Malaysia’s ringgit traded near an 11-week high ahead of a government report forecast to show the Southeast Asian nation’s factory production strengthened.
Industrial output expanded 5.9 percent in November from a year earlier, after rising 5.8 percent the previous month, according to the median estimate of 16 economists in a Bloomberg survey before data due today. Overseas shipments gained 3.3 percent in November, the fastest pace since June, official figures showed yesterday.
“We’ve started to see signs of bottoming in the global slowdown,” said Sim Moh Siong, a currency strategist at Bank of Singapore Ltd. “Being an export-dependent nation, Malaysia should benefit. Over time, it should show up in better economic numbers and that would benefit the ringgit.”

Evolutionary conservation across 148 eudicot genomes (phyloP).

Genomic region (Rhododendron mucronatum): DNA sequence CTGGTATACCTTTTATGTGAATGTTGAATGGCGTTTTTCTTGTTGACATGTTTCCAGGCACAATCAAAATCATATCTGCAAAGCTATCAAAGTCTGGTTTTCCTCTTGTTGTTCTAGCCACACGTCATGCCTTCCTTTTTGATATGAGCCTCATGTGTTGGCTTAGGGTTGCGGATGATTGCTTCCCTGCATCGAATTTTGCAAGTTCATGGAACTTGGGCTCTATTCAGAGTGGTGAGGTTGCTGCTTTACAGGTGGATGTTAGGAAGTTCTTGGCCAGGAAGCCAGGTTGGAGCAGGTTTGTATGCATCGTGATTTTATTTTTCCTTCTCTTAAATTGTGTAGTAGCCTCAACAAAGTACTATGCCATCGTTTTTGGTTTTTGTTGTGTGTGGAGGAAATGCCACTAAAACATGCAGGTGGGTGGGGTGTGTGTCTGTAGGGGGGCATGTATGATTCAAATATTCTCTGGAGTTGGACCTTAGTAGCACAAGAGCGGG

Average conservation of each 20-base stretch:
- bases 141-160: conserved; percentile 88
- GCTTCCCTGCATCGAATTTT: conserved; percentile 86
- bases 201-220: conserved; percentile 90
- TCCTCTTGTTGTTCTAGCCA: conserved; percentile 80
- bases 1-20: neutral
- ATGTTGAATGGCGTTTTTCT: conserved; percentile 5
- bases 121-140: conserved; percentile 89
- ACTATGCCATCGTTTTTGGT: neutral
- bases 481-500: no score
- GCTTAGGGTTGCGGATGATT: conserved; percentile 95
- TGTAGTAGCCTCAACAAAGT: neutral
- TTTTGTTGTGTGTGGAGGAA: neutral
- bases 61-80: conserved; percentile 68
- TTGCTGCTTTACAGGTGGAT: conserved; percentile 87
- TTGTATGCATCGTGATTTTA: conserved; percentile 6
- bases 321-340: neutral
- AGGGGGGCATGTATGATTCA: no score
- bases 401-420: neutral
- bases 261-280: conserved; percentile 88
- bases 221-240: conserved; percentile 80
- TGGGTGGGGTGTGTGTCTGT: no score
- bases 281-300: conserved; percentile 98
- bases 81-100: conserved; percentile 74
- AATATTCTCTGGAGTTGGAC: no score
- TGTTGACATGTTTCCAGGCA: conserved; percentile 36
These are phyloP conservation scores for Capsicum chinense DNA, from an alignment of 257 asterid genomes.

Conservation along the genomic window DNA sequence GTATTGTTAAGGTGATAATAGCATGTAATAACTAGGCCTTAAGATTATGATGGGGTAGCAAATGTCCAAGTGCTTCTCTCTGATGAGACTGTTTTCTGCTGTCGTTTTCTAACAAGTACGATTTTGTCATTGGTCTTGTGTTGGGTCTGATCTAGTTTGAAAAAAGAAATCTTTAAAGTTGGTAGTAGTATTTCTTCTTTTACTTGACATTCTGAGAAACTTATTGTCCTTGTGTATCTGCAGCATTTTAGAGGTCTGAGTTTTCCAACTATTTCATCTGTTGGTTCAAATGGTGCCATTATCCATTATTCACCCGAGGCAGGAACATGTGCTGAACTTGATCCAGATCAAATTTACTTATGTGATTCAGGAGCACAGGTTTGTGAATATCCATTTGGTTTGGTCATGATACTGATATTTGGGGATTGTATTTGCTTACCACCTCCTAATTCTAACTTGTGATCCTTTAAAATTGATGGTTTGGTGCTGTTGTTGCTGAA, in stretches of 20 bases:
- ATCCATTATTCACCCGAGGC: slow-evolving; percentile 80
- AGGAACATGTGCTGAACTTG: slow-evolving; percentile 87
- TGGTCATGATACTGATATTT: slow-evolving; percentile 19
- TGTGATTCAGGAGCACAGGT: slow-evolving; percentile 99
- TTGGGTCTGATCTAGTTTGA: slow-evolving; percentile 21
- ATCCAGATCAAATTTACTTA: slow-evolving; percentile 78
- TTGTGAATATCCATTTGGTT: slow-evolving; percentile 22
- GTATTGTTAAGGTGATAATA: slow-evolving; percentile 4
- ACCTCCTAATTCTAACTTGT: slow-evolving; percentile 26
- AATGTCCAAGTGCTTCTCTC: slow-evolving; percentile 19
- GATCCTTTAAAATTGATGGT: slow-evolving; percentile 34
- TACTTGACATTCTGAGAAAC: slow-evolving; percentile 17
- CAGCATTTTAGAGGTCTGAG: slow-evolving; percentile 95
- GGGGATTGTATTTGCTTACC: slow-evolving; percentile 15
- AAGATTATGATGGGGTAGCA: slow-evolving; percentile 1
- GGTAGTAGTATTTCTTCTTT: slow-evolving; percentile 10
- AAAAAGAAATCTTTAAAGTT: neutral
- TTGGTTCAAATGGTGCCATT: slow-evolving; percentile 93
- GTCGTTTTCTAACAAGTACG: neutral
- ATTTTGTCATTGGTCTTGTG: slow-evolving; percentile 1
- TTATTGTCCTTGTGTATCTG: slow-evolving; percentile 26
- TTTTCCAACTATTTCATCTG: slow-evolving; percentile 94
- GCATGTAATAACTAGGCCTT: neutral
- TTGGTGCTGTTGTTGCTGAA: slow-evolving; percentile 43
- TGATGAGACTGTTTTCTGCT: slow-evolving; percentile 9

The ringgit traded at 3.0415 per dollar as of 9:08 a.m. in Kuala Lumpur, compared with yesterday’s close of 3.0426, according to data compiled by Bloomberg. It touched 3.0389, near the 3.0296 level reached on Jan. 3, which was the strongest since Oct. 18. One-month implied volatility, a measure of expected moves in exchange rates used to price options, was steady at 4.92 percent.
Government bonds retreated yesterday. The yield on the 3.314 percent notes due October 2017 climbed one basis point, or 0.01 percentage point, to 3.27 percent, according to Bursa Malaysia.
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